Ousted Catalan leader Carles Puigdemont has called for a united political front in the December 21 election to continue the drive for independence from Spain and to protest against the imprisonment of former members of the regional government.
Mr Puigdemont, who went to Belgium after his government was fired following a unilateral declaration of independence, said on Friday he was considering standing in the election from Brussels.
In Spain's gravest political crisis since the return of democracy in the late 1970s, Prime Minister Mariano Rajoy called the snap election after taking control of Catalonia a week ago.
Political parties that wish to run on a common platform have until Tuesday to register any potential coalition and until November 18 to put forward their candidates.
"It is time for all democrats to join together. For Catalonia, for the freedom of political prisoners and for the republic,"Mr Puigdemont said in a tweet that included the hashtag for llistaunitaria.cat, a site calling for parties to unite against the Spanish government at the ballot box.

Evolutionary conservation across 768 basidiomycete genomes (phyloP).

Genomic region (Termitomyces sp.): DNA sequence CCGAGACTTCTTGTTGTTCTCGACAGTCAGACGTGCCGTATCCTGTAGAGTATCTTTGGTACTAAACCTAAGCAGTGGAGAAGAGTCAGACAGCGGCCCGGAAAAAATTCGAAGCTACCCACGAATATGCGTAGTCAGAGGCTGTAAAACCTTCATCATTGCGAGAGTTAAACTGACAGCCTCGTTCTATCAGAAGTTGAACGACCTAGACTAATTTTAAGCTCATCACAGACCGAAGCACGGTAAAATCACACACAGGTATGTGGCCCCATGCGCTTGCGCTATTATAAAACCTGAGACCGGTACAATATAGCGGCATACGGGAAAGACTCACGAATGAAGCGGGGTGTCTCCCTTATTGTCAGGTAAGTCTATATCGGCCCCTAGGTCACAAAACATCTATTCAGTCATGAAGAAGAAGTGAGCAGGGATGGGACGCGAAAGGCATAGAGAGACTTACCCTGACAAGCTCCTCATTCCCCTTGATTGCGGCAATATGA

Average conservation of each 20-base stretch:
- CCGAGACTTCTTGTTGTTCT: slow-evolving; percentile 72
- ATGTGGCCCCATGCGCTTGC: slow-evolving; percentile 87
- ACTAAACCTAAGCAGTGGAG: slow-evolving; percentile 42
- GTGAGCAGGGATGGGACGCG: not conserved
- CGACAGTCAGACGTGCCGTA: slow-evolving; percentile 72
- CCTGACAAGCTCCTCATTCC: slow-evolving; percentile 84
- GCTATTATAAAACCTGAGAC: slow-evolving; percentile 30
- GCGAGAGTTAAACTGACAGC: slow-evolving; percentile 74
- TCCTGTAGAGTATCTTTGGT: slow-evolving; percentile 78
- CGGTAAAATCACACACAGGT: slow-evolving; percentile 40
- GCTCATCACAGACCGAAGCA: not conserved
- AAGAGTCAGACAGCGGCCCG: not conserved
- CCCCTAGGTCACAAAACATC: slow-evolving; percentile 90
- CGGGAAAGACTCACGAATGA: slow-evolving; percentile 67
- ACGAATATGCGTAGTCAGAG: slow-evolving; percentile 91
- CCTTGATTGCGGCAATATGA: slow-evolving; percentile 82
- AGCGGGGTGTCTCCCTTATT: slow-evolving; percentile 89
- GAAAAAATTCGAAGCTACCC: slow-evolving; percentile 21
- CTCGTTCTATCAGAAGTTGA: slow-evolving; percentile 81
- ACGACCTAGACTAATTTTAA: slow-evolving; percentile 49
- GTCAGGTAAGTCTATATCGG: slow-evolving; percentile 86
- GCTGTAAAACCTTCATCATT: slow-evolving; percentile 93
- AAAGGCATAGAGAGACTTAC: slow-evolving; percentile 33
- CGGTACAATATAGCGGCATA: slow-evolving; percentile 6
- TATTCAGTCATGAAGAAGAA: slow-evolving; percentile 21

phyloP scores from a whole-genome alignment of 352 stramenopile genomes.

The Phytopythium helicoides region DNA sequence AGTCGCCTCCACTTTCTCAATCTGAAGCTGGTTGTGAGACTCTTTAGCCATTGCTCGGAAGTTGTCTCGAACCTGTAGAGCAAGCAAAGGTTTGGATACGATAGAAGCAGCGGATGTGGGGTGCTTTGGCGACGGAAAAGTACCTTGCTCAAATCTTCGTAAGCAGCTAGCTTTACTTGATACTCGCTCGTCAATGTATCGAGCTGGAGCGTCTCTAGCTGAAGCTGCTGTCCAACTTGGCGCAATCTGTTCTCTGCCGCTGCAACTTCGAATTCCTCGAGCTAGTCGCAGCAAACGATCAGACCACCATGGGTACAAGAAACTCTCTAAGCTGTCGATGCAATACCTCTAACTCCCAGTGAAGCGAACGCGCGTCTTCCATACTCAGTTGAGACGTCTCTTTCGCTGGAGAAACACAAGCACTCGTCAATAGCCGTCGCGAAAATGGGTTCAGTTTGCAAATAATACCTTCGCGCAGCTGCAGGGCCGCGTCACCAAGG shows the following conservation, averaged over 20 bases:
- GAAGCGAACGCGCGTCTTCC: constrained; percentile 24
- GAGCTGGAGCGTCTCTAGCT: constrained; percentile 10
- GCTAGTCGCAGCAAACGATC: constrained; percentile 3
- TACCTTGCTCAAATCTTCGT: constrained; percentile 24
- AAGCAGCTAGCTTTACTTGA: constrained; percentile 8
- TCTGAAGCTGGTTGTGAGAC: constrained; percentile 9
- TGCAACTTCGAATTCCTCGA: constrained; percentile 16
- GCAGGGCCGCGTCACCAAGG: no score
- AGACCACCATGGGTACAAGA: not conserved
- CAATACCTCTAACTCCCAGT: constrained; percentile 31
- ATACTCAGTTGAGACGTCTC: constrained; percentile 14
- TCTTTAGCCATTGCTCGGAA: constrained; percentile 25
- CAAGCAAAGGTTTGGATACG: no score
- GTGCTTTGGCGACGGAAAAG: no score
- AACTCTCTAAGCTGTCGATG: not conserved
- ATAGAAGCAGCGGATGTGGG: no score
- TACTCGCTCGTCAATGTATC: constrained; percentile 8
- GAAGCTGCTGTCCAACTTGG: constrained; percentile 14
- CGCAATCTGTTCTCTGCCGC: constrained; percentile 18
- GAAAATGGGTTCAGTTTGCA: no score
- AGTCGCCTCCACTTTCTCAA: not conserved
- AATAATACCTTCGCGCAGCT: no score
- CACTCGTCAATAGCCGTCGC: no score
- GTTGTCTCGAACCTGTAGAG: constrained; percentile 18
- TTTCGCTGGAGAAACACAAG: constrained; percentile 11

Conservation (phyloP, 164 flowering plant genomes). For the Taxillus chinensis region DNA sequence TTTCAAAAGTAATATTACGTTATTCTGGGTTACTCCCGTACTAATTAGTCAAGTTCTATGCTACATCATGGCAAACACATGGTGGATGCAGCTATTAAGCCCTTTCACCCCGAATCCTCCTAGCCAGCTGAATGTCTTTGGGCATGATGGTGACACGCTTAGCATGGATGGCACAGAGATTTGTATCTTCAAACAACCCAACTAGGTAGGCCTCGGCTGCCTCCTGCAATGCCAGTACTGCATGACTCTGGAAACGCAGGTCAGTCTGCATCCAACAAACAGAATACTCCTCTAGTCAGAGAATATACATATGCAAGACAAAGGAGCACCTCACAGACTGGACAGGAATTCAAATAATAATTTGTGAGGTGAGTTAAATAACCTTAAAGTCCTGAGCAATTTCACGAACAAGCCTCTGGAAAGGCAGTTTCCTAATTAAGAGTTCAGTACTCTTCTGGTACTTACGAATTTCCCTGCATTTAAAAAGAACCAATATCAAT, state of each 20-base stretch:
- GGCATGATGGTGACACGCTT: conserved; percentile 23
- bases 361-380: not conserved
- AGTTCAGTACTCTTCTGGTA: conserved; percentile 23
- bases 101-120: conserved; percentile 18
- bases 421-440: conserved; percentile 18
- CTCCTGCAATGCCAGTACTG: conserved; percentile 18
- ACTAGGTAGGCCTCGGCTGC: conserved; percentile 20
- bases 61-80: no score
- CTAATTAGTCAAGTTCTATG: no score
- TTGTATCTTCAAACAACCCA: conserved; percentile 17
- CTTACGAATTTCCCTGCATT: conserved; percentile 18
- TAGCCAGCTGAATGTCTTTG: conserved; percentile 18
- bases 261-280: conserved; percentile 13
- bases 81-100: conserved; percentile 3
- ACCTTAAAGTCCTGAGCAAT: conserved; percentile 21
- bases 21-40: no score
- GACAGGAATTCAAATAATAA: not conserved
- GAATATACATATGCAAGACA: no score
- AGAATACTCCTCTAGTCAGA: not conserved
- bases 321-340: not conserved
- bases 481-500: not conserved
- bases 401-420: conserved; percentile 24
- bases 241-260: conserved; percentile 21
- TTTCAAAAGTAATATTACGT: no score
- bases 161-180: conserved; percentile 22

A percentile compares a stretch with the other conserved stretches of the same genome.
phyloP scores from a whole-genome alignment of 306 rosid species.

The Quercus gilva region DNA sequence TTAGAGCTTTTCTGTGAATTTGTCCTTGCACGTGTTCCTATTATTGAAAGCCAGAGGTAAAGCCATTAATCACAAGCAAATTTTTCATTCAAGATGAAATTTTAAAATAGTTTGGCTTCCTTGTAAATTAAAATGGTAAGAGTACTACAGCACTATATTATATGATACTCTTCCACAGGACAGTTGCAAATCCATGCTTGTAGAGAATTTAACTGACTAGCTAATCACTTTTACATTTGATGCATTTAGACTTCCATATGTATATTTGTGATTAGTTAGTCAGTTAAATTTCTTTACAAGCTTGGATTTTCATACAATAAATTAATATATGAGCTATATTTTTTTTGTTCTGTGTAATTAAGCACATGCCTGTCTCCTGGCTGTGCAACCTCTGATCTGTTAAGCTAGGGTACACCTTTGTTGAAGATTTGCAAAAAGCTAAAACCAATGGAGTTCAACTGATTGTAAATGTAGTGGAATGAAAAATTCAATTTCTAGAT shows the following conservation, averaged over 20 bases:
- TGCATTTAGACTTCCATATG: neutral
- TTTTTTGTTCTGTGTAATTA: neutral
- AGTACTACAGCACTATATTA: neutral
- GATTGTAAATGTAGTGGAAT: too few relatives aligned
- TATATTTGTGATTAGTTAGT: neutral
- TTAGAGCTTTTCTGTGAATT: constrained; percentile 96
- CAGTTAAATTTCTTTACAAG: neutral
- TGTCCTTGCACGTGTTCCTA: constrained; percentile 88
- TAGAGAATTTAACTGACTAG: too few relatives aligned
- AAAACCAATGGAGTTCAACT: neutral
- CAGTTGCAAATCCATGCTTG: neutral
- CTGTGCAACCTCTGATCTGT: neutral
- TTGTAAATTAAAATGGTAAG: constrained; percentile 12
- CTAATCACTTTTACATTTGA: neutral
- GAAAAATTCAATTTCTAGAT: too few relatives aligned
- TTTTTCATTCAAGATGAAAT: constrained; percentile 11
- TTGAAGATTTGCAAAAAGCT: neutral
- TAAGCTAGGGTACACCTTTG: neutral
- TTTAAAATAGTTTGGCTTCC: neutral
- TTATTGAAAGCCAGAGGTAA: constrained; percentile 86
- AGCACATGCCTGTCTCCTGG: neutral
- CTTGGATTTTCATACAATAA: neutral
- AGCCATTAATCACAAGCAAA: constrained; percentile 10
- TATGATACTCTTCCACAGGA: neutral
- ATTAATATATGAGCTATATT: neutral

Signatures on the website rose to more than 40,000 from just 2000 within a few hours of Mr Puigdemont's tweet.
The wealthy northeastern region continues to be evenly split between those that support leaving Spain and those that wish to remain part of the country, according to polls taken since the declaration of independence.
Mr Puigdemont has said he would not return to Spain until he has been given unspecified "guarantees" by the Spanish government. Following the warrant, any extradition process could take 45 days, though this could be extended up to 90 days.
Mr Puigdemont reiterated on Saturday in a tweet that he would fully co-operate with Belgian justice following the warrant.
Asked if he would detain Mr Puigdemont on Saturday, Belgian prosecutor Eric Van Der Sypt said it was unlikely.
"Tomorrow, or it could be possible on Monday," he said.
"We are not in a hurry. He said he would collaborate. We don't have any reason to believe he will flee. We are going to do this thoroughly."
While anti-independence parties urged Catalans to go out and vote in the December election, the arrests helped fuel the antagonism felt by many in the region toward the central government in Madrid.